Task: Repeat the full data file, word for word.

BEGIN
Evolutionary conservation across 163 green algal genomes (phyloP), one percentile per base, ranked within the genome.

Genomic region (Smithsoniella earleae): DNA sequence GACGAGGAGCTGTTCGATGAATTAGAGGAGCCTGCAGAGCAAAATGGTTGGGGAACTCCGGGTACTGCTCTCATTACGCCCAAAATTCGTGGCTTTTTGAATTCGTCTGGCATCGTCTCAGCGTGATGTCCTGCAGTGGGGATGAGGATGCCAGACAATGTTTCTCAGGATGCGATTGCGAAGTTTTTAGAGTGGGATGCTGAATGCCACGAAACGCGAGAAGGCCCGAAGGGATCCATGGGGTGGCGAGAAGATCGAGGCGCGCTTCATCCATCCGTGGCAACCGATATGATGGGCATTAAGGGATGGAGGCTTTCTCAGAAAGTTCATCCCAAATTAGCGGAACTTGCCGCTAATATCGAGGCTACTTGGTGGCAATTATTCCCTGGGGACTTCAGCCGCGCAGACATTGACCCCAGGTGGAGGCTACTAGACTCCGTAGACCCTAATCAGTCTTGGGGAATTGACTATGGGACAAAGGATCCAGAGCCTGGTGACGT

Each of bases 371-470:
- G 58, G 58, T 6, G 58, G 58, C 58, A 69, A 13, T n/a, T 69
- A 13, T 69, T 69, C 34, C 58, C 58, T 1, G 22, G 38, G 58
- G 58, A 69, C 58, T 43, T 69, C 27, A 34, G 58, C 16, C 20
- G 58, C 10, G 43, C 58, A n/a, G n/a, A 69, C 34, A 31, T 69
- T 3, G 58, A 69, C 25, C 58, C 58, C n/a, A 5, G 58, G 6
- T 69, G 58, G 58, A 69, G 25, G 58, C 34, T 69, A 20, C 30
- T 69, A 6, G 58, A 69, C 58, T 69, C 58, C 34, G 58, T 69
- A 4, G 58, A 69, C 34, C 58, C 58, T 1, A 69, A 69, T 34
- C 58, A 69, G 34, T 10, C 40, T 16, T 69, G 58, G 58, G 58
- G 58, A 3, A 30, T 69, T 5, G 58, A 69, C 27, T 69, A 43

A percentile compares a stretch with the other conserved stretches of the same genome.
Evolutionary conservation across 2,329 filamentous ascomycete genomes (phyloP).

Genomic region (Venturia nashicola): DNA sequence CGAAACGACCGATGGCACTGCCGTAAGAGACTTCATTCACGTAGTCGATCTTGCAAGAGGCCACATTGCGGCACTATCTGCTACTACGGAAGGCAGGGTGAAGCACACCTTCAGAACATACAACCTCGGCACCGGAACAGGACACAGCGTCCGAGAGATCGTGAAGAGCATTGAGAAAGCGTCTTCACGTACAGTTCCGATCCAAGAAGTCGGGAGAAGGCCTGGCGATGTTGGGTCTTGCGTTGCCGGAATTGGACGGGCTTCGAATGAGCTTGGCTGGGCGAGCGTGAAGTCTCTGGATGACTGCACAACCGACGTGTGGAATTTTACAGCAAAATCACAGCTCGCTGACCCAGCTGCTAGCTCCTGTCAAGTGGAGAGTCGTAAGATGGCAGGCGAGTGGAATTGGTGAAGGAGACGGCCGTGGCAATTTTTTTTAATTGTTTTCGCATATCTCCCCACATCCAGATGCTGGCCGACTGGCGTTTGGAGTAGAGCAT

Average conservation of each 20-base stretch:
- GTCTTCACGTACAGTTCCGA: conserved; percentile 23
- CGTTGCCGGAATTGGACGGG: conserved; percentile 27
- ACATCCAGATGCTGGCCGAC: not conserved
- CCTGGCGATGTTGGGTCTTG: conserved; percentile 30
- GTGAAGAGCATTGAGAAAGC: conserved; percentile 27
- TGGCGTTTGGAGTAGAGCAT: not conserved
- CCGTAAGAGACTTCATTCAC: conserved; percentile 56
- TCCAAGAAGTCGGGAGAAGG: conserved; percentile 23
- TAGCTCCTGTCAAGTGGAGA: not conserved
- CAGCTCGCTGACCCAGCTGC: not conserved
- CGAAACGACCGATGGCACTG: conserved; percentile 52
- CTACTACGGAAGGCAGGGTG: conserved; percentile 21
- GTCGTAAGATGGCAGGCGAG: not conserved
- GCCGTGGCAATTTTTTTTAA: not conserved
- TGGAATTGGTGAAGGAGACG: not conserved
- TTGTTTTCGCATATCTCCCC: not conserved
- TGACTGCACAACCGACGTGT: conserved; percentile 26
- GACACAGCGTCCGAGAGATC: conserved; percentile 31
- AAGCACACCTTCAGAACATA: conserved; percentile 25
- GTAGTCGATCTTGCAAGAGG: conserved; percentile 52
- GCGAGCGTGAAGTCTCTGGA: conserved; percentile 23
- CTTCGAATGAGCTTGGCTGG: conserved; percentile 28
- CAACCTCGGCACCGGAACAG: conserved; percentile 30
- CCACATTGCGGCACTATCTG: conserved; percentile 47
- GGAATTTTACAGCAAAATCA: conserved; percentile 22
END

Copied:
Evolutionary conservation across 163 green algal genomes (phyloP), one percentile per base, ranked within the genome.

Genomic region (Smithsoniella earleae): DNA sequence GACGAGGAGCTGTTCGATGAATTAGAGGAGCCTGCAGAGCAAAATGGTTGGGGAACTCCGGGTACTGCTCTCATTACGCCCAAAATTCGTGGCTTTTTGAATTCGTCTGGCATCGTCTCAGCGTGATGTCCTGCAGTGGGGATGAGGATGCCAGACAATGTTTCTCAGGATGCGATTGCGAAGTTTTTAGAGTGGGATGCTGAATGCCACGAAACGCGAGAAGGCCCGAAGGGATCCATGGGGTGGCGAGAAGATCGAGGCGCGCTTCATCCATCCGTGGCAACCGATATGATGGGCATTAAGGGATGGAGGCTTTCTCAGAAAGTTCATCCCAAATTAGCGGAACTTGCCGCTAATATCGAGGCTACTTGGTGGCAATTATTCCCTGGGGACTTCAGCCGCGCAGACATTGACCCCAGGTGGAGGCTACTAGACTCCGTAGACCCTAATCAGTCTTGGGGAATTGACTATGGGACAAAGGATCCAGAGCCTGGTGACGT

Each of bases 371-470:
- G 58, G 58, T 6, G 58, G 58, C 58, A 69, A 13, T n/a, T 69
- A 13, T 69, T 69, C 34, C 58, C 58, T 1, G 22, G 38, G 58
- G 58, A 69, C 58, T 43, T 69, C 27, A 34, G 58, C 16, C 20
- G 58, C 10, G 43, C 58, A n/a, G n/a, A 69, C 34, A 31, T 69
- T 3, G 58, A 69, C 25, C 58, C 58, C n/a, A 5, G 58, G 6
- T 69, G 58, G 58, A 69, G 25, G 58, C 34, T 69, A 20, C 30
- T 69, A 6, G 58, A 69, C 58, T 69, C 58, C 34, G 58, T 69
- A 4, G 58, A 69, C 34, C 58, C 58, T 1, A 69, A 69, T 34
- C 58, A 69, G 34, T 10, C 40, T 16, T 69, G 58, G 58, G 58
- G 58, A 3, A 30, T 69, T 5, G 58, A 69, C 27, T 69, A 43

A percentile compares a stretch with the other conserved stretches of the same genome.
Evolutionary conservation across 2,329 filamentous ascomycete genomes (phyloP).

Genomic region (Venturia nashicola): DNA sequence CGAAACGACCGATGGCACTGCCGTAAGAGACTTCATTCACGTAGTCGATCTTGCAAGAGGCCACATTGCGGCACTATCTGCTACTACGGAAGGCAGGGTGAAGCACACCTTCAGAACATACAACCTCGGCACCGGAACAGGACACAGCGTCCGAGAGATCGTGAAGAGCATTGAGAAAGCGTCTTCACGTACAGTTCCGATCCAAGAAGTCGGGAGAAGGCCTGGCGATGTTGGGTCTTGCGTTGCCGGAATTGGACGGGCTTCGAATGAGCTTGGCTGGGCGAGCGTGAAGTCTCTGGATGACTGCACAACCGACGTGTGGAATTTTACAGCAAAATCACAGCTCGCTGACCCAGCTGCTAGCTCCTGTCAAGTGGAGAGTCGTAAGATGGCAGGCGAGTGGAATTGGTGAAGGAGACGGCCGTGGCAATTTTTTTTAATTGTTTTCGCATATCTCCCCACATCCAGATGCTGGCCGACTGGCGTTTGGAGTAGAGCAT

Average conservation of each 20-base stretch:
- GTCTTCACGTACAGTTCCGA: conserved; percentile 23
- CGTTGCCGGAATTGGACGGG: conserved; percentile 27
- ACATCCAGATGCTGGCCGAC: not conserved
- CCTGGCGATGTTGGGTCTTG: conserved; percentile 30
- GTGAAGAGCATTGAGAAAGC: conserved; percentile 27
- TGGCGTTTGGAGTAGAGCAT: not conserved
- CCGTAAGAGACTTCATTCAC: conserved; percentile 56
- TCCAAGAAGTCGGGAGAAGG: conserved; percentile 23
- TAGCTCCTGTCAAGTGGAGA: not conserved
- CAGCTCGCTGACCCAGCTGC: not conserved
- CGAAACGACCGATGGCACTG: conserved; percentile 52
- CTACTACGGAAGGCAGGGTG: conserved; percentile 21
- GTCGTAAGATGGCAGGCGAG: not conserved
- GCCGTGGCAATTTTTTTTAA: not conserved
- TGGAATTGGTGAAGGAGACG: not conserved
- TTGTTTTCGCATATCTCCCC: not conserved
- TGACTGCACAACCGACGTGT: conserved; percentile 26
- GACACAGCGTCCGAGAGATC: conserved; percentile 31
- AAGCACACCTTCAGAACATA: conserved; percentile 25
- GTAGTCGATCTTGCAAGAGG: conserved; percentile 52
- GCGAGCGTGAAGTCTCTGGA: conserved; percentile 23
- CTTCGAATGAGCTTGGCTGG: conserved; percentile 28
- CAACCTCGGCACCGGAACAG: conserved; percentile 30
- CCACATTGCGGCACTATCTG: conserved; percentile 47
- GGAATTTTACAGCAAAATCA: conserved; percentile 22